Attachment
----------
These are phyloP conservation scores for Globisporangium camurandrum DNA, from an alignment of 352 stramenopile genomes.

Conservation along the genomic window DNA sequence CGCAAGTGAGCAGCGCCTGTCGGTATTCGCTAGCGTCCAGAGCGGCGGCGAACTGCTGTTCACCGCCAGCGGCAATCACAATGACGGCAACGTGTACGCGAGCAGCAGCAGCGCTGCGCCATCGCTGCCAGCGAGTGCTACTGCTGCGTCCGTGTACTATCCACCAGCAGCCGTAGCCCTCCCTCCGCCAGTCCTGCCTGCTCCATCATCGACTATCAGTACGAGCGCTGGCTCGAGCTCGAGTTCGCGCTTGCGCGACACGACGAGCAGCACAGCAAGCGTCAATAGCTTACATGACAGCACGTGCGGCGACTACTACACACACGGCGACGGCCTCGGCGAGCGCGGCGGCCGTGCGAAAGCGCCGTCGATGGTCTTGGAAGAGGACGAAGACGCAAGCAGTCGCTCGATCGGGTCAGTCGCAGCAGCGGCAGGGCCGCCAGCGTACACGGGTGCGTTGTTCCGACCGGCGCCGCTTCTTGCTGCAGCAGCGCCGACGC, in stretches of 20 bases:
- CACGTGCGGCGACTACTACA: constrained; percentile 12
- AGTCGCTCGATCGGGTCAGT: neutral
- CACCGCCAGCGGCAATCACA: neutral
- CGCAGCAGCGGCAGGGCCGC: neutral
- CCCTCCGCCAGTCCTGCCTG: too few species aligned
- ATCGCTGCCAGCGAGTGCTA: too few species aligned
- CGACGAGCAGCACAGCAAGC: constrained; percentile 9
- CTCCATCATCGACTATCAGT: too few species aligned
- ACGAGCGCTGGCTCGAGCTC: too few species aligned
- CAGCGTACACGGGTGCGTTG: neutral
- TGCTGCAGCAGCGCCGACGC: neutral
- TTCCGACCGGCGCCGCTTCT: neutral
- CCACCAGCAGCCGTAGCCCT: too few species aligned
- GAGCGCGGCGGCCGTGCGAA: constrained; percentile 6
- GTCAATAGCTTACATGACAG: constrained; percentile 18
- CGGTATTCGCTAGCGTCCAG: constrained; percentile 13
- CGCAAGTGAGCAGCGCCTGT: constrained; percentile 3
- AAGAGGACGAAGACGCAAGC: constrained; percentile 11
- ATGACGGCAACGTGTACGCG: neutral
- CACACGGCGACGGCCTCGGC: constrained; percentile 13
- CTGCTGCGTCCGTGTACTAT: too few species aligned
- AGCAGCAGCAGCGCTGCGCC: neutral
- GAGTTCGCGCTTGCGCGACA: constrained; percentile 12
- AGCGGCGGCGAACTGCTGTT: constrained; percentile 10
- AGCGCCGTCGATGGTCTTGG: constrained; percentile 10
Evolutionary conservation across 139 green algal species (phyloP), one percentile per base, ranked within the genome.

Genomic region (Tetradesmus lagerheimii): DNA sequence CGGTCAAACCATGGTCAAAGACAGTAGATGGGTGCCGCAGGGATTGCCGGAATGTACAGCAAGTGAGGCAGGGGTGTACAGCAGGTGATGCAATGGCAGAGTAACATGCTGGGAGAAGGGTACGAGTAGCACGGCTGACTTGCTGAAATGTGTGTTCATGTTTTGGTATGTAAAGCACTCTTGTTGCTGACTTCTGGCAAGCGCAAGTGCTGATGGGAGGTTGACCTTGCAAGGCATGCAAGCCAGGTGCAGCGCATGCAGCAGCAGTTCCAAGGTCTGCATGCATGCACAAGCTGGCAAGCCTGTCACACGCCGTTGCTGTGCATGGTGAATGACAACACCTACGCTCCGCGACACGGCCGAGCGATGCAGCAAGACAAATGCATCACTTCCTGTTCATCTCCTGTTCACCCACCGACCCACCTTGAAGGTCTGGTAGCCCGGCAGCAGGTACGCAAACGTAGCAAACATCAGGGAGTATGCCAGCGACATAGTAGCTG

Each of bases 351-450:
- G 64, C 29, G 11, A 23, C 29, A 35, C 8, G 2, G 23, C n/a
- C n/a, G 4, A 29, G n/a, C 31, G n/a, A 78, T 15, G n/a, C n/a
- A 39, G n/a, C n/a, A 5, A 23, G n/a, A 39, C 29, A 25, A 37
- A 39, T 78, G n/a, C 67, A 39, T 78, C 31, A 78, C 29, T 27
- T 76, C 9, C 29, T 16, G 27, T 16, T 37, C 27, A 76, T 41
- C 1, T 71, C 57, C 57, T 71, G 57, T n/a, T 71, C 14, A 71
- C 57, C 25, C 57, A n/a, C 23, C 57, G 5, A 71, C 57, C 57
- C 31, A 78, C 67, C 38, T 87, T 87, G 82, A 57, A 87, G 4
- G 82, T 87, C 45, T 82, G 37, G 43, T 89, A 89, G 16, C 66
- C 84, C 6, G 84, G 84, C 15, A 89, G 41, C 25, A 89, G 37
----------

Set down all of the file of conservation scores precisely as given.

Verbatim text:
These are phyloP conservation scores for Globisporangium camurandrum DNA, from an alignment of 352 stramenopile genomes.

Conservation along the genomic window DNA sequence CGCAAGTGAGCAGCGCCTGTCGGTATTCGCTAGCGTCCAGAGCGGCGGCGAACTGCTGTTCACCGCCAGCGGCAATCACAATGACGGCAACGTGTACGCGAGCAGCAGCAGCGCTGCGCCATCGCTGCCAGCGAGTGCTACTGCTGCGTCCGTGTACTATCCACCAGCAGCCGTAGCCCTCCCTCCGCCAGTCCTGCCTGCTCCATCATCGACTATCAGTACGAGCGCTGGCTCGAGCTCGAGTTCGCGCTTGCGCGACACGACGAGCAGCACAGCAAGCGTCAATAGCTTACATGACAGCACGTGCGGCGACTACTACACACACGGCGACGGCCTCGGCGAGCGCGGCGGCCGTGCGAAAGCGCCGTCGATGGTCTTGGAAGAGGACGAAGACGCAAGCAGTCGCTCGATCGGGTCAGTCGCAGCAGCGGCAGGGCCGCCAGCGTACACGGGTGCGTTGTTCCGACCGGCGCCGCTTCTTGCTGCAGCAGCGCCGACGC, in stretches of 20 bases:
- CACGTGCGGCGACTACTACA: constrained; percentile 12
- AGTCGCTCGATCGGGTCAGT: neutral
- CACCGCCAGCGGCAATCACA: neutral
- CGCAGCAGCGGCAGGGCCGC: neutral
- CCCTCCGCCAGTCCTGCCTG: too few species aligned
- ATCGCTGCCAGCGAGTGCTA: too few species aligned
- CGACGAGCAGCACAGCAAGC: constrained; percentile 9
- CTCCATCATCGACTATCAGT: too few species aligned
- ACGAGCGCTGGCTCGAGCTC: too few species aligned
- CAGCGTACACGGGTGCGTTG: neutral
- TGCTGCAGCAGCGCCGACGC: neutral
- TTCCGACCGGCGCCGCTTCT: neutral
- CCACCAGCAGCCGTAGCCCT: too few species aligned
- GAGCGCGGCGGCCGTGCGAA: constrained; percentile 6
- GTCAATAGCTTACATGACAG: constrained; percentile 18
- CGGTATTCGCTAGCGTCCAG: constrained; percentile 13
- CGCAAGTGAGCAGCGCCTGT: constrained; percentile 3
- AAGAGGACGAAGACGCAAGC: constrained; percentile 11
- ATGACGGCAACGTGTACGCG: neutral
- CACACGGCGACGGCCTCGGC: constrained; percentile 13
- CTGCTGCGTCCGTGTACTAT: too few species aligned
- AGCAGCAGCAGCGCTGCGCC: neutral
- GAGTTCGCGCTTGCGCGACA: constrained; percentile 12
- AGCGGCGGCGAACTGCTGTT: constrained; percentile 10
- AGCGCCGTCGATGGTCTTGG: constrained; percentile 10
Evolutionary conservation across 139 green algal species (phyloP), one percentile per base, ranked within the genome.

Genomic region (Tetradesmus lagerheimii): DNA sequence CGGTCAAACCATGGTCAAAGACAGTAGATGGGTGCCGCAGGGATTGCCGGAATGTACAGCAAGTGAGGCAGGGGTGTACAGCAGGTGATGCAATGGCAGAGTAACATGCTGGGAGAAGGGTACGAGTAGCACGGCTGACTTGCTGAAATGTGTGTTCATGTTTTGGTATGTAAAGCACTCTTGTTGCTGACTTCTGGCAAGCGCAAGTGCTGATGGGAGGTTGACCTTGCAAGGCATGCAAGCCAGGTGCAGCGCATGCAGCAGCAGTTCCAAGGTCTGCATGCATGCACAAGCTGGCAAGCCTGTCACACGCCGTTGCTGTGCATGGTGAATGACAACACCTACGCTCCGCGACACGGCCGAGCGATGCAGCAAGACAAATGCATCACTTCCTGTTCATCTCCTGTTCACCCACCGACCCACCTTGAAGGTCTGGTAGCCCGGCAGCAGGTACGCAAACGTAGCAAACATCAGGGAGTATGCCAGCGACATAGTAGCTG

Each of bases 351-450:
- G 64, C 29, G 11, A 23, C 29, A 35, C 8, G 2, G 23, C n/a
- C n/a, G 4, A 29, G n/a, C 31, G n/a, A 78, T 15, G n/a, C n/a
- A 39, G n/a, C n/a, A 5, A 23, G n/a, A 39, C 29, A 25, A 37
- A 39, T 78, G n/a, C 67, A 39, T 78, C 31, A 78, C 29, T 27
- T 76, C 9, C 29, T 16, G 27, T 16, T 37, C 27, A 76, T 41
- C 1, T 71, C 57, C 57, T 71, G 57, T n/a, T 71, C 14, A 71
- C 57, C 25, C 57, A n/a, C 23, C 57, G 5, A 71, C 57, C 57
- C 31, A 78, C 67, C 38, T 87, T 87, G 82, A 57, A 87, G 4
- G 82, T 87, C 45, T 82, G 37, G 43, T 89, A 89, G 16, C 66
- C 84, C 6, G 84, G 84, C 15, A 89, G 41, C 25, A 89, G 37